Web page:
Another benefit of vitamin B5 in skincare pertains to the treatment of acne. In a cohort of 100 patients with varying severity of acne, pantothenic acid was given orally and applied topically to the affected areas. The response of the treatment was rapid, as 1-2 days after beginning treatment, a decrease in sebum secretion was evident (ie. the skin was less oily). Within 1-2 weeks, a reduction in the frequency of new acne eruptions and a regression of existing lesions was observed, followed by a gradual and steady improvement. Further studies also support these results15, not only for treating acne but facial blemishes in general.

Vitamin B5 may also help prevent hair loss. In one study, a common form of hair loss in both men and women known as androgenetic alopecia was treated using dexpanthenol. Marked improvement16 was observed in all cases17, and prescribed to the anti-oxidative, anti-inflammatory and cellular repair capabilities of dexpanthenol. Vitamin B5 in the form of calcium pantothenate was also found to be an important contributor to regrowth of hair18 in women suffering from telogen effluvium, a form of temporary stoppage of hair growth and abnormal hair loss induced by some shock to normal hair growth process such as illness, childbirth, severe trauma or stress. It appeared to have a particularly large effect on the diameter19 of the regrown hair, giving it more body.

Vitamin B5 is also believed to have a positive effect on the health of nails, purported to increase the moisture content of the nail and improve their flexibility and strength20.

In summary, vitamin B5 is essential for your health and plays a large role in your immune system, and in the metabolism of carbohydrates, proteins, and fatty acids. It is also a key component in the synthesis of lipids, cholesterol, neurotransmitters, steroid hormones, and hemoglobin. An adequate intake of vitamin B5 can increase the health and moisture content of your skin, help with fighting off blemishes and assist with skin healing. It can reduce the effects of hair loss and potentially add body to regrown hair in certain circumstances and improve the flexibility and strength of your nails.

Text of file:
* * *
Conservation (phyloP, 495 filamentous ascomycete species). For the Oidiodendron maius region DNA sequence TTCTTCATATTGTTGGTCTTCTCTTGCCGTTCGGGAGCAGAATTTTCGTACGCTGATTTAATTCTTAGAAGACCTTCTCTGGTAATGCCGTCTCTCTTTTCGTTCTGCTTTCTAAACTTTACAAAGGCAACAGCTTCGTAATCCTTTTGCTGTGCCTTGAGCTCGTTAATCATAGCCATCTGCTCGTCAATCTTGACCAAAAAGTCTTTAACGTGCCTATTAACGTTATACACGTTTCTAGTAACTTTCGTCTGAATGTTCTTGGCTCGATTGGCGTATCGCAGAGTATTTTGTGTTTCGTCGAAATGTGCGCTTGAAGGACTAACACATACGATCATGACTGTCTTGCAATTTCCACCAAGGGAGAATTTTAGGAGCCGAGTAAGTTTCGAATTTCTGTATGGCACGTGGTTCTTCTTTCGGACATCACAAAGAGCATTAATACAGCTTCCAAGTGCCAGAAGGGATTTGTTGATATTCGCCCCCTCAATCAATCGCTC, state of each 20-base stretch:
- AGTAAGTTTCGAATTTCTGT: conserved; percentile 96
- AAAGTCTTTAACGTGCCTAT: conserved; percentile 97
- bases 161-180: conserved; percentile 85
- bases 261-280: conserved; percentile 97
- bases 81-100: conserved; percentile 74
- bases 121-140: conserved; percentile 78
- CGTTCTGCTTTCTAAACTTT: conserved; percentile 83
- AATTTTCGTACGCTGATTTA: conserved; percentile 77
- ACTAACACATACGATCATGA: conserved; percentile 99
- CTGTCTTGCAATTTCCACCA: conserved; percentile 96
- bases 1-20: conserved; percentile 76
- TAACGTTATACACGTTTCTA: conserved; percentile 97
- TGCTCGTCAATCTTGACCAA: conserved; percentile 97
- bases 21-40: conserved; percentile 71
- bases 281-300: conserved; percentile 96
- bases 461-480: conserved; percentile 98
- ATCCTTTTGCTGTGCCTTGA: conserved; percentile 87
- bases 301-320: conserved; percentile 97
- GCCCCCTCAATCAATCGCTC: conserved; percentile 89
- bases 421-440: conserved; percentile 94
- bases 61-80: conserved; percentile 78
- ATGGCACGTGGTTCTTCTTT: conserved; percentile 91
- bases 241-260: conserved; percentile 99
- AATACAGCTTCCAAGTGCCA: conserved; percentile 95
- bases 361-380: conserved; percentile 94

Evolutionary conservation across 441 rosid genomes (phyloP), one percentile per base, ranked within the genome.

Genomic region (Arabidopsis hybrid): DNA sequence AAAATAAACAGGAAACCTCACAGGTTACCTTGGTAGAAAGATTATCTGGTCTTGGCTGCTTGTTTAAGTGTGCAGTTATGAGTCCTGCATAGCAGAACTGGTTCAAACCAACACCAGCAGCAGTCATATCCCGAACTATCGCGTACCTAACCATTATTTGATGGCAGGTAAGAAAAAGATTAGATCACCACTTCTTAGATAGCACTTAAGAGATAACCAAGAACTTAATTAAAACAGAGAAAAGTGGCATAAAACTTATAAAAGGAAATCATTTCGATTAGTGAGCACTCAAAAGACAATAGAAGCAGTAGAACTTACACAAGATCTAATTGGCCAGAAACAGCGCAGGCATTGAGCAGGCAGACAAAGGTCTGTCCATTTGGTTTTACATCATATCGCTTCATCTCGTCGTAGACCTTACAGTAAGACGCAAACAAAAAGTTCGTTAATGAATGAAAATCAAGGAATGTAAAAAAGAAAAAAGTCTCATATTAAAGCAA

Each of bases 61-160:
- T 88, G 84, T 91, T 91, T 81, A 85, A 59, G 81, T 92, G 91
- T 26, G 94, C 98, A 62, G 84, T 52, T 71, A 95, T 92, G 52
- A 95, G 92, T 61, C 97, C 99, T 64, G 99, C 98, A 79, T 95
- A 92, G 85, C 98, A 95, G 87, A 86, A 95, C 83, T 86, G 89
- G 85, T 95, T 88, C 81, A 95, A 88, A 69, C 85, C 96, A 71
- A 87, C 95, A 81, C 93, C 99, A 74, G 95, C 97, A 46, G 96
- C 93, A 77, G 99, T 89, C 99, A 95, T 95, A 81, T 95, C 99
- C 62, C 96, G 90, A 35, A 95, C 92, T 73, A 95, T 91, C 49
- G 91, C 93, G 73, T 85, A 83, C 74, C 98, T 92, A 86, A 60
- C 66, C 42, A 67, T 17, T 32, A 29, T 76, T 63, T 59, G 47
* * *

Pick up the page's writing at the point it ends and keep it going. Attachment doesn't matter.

1. https://go.drugbank.com/drugs/DB01783
  2. https://altmedrev.com/wp-content/uploads/2019/02/v16-3-263.pdf
  3. https://ncit.nci.nih.gov/ncitbrowser/ConceptReport.jsp?dictionary=NCI_Thesaurus&ns=NCI_Thesaurus&code=C47783
  4. https://ods.od.nih.gov/factsheets/PantothenicAcid-HealthProfessional
  5. https://www.ncbi.nlm.nih.gov/pmc/articles/PMC1062846/
  6. https://pubmed.ncbi.nlm.nih.gov/31212603/
  7. https://pubmed.ncbi.nlm.nih.gov/32416962/
  8. https://pubmed.ncbi.nlm.nih.gov/28739188/
  9. https://pubmed.ncbi.nlm.nih.gov/10965426/
  10. https://pubmed.ncbi.nlm.nih.gov/14641355/
  11. https://pubmed.ncbi.nlm.nih.gov/3981042/
  12. https://pubmed.ncbi.nlm.nih.gov/31691401/
  13. https://pubmed.ncbi.nlm.nih.gov/29672394/
  14. https://pubmed.ncbi.nlm.nih.gov/21258175/
  15. https://pubmed.ncbi.nlm.nih.gov/24831048/
  16. https://pubmed.ncbi.nlm.nih.gov/32255530/
  17. https://pubmed.ncbi.nlm.nih.gov/32960484/
  18. https://www.cochranelibrary.com/central/doi/10.1002/central/CN-01738647/full
  19. https://pubmed.ncbi.nlm.nih.gov/28616431/
  20. https://pubmed.ncbi.nlm.nih.gov/18489355/